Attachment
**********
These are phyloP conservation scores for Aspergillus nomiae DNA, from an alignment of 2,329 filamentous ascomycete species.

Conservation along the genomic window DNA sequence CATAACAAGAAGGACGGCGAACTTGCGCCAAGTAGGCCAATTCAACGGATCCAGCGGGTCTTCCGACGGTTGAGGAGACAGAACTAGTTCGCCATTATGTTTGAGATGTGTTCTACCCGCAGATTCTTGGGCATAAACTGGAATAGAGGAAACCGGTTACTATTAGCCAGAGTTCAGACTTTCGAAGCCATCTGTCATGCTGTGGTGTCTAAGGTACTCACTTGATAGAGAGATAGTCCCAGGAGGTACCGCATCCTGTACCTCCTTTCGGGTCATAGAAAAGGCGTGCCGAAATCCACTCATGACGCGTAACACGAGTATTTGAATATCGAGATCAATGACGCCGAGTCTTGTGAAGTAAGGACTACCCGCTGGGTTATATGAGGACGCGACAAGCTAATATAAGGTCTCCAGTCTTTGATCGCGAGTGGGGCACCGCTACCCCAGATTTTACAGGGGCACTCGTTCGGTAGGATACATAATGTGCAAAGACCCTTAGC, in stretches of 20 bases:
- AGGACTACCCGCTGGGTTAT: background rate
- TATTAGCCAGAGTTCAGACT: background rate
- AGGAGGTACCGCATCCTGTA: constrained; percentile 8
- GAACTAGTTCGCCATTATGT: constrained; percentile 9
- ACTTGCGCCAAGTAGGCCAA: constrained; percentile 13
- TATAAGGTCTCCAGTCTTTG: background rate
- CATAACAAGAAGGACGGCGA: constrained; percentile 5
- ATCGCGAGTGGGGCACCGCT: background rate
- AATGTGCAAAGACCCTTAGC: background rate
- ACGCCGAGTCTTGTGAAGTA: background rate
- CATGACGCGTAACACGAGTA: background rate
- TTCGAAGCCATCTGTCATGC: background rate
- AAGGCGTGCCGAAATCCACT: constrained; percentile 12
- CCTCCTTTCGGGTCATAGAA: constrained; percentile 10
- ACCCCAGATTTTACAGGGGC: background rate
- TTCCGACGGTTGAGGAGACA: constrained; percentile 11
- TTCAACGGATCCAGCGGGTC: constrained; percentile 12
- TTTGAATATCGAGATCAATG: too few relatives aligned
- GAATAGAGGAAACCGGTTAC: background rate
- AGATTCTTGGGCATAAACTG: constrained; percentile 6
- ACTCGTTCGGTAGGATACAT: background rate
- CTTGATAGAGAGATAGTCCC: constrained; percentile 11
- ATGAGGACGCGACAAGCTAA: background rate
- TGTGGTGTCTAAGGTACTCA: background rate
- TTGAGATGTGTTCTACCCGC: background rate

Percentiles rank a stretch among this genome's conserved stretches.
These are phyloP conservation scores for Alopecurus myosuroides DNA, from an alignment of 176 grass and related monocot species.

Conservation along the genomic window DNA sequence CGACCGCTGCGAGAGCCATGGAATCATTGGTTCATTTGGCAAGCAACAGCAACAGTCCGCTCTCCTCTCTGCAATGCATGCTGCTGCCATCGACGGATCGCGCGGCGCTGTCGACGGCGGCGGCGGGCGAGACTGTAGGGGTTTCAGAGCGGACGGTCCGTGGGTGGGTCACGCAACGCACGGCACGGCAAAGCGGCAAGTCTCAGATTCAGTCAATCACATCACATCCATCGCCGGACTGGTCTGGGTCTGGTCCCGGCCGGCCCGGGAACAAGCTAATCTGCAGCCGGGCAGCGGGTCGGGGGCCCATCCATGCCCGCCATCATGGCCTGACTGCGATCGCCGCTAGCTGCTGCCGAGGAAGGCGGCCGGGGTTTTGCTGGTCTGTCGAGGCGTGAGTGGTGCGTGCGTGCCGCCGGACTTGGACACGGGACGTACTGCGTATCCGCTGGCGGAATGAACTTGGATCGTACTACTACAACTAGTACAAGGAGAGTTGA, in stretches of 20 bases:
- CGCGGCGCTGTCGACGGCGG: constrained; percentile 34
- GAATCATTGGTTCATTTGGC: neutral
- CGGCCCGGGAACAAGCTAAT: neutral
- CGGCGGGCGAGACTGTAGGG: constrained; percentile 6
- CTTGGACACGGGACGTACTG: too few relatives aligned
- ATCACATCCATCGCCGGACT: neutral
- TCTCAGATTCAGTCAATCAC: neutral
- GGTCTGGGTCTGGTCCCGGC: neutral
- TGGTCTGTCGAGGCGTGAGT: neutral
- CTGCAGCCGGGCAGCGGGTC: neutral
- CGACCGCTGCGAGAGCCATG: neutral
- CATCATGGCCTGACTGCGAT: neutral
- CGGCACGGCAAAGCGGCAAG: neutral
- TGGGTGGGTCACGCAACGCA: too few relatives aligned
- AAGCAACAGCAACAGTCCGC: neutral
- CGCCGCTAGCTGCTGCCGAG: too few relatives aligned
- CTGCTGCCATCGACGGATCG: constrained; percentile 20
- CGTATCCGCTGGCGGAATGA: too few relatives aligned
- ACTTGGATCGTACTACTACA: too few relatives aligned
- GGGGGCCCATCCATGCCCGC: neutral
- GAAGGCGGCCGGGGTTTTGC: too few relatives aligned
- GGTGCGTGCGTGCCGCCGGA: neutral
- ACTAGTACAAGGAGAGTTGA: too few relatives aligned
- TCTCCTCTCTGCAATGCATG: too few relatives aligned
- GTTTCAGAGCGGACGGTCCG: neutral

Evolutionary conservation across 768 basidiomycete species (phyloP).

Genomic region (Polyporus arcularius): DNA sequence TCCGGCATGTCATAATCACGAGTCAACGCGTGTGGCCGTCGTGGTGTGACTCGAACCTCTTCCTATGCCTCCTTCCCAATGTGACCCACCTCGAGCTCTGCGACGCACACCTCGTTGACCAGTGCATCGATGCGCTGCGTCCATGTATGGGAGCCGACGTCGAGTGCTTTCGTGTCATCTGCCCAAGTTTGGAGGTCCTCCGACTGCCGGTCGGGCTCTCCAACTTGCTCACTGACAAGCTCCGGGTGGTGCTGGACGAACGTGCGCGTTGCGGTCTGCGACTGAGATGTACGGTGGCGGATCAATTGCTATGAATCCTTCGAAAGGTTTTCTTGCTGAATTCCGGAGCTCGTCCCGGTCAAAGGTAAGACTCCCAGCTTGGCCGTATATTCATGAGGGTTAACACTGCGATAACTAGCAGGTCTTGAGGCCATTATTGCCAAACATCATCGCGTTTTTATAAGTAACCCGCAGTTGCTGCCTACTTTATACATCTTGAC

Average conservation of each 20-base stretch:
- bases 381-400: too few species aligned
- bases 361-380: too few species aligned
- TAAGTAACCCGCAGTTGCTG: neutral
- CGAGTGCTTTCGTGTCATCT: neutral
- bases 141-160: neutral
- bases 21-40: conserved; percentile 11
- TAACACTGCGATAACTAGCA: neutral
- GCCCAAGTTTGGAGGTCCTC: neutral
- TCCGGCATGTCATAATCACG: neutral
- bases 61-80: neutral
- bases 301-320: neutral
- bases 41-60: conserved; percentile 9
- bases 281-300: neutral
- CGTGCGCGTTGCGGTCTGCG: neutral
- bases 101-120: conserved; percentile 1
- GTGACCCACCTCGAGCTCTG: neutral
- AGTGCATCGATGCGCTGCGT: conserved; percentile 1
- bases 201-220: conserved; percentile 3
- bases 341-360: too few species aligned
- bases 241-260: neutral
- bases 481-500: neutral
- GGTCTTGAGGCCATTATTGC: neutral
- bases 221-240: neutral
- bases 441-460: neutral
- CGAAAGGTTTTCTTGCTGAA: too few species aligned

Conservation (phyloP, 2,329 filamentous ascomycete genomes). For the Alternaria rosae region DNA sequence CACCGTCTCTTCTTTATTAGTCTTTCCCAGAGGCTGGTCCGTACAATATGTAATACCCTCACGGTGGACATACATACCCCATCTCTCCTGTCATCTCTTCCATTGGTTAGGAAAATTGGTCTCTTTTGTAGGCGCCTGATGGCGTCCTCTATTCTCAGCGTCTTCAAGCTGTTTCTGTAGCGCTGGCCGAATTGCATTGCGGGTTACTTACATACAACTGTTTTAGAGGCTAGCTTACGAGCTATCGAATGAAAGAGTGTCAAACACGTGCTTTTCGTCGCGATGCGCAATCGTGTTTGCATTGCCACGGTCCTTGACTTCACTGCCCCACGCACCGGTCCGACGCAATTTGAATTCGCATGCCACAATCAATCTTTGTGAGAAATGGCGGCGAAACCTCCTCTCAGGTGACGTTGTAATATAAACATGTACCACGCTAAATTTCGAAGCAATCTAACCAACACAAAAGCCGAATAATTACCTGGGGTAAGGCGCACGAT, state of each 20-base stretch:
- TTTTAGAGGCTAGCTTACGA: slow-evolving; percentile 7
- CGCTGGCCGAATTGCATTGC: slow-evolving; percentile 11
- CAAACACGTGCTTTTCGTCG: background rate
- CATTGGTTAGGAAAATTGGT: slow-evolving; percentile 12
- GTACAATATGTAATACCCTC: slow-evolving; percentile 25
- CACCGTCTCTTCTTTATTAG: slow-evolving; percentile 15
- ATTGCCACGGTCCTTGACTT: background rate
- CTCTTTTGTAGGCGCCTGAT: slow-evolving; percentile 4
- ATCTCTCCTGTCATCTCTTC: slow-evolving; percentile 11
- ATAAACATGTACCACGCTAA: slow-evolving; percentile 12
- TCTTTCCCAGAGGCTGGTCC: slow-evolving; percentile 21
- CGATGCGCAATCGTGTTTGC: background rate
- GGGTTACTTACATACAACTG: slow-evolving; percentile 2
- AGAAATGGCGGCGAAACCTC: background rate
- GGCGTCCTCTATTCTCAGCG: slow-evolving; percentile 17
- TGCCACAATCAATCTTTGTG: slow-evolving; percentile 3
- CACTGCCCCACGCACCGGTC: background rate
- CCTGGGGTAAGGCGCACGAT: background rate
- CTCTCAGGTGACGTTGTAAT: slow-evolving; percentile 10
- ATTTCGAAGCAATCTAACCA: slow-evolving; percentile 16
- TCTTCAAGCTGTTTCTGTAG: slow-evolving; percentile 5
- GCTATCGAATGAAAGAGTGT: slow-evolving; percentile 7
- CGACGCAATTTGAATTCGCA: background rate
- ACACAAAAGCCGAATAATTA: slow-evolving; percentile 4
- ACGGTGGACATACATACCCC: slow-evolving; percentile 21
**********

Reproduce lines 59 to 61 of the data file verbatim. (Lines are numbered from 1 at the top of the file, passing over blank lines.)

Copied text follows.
- bases 381-400: too few species aligned
- bases 361-380: too few species aligned
- TAAGTAACCCGCAGTTGCTG: neutral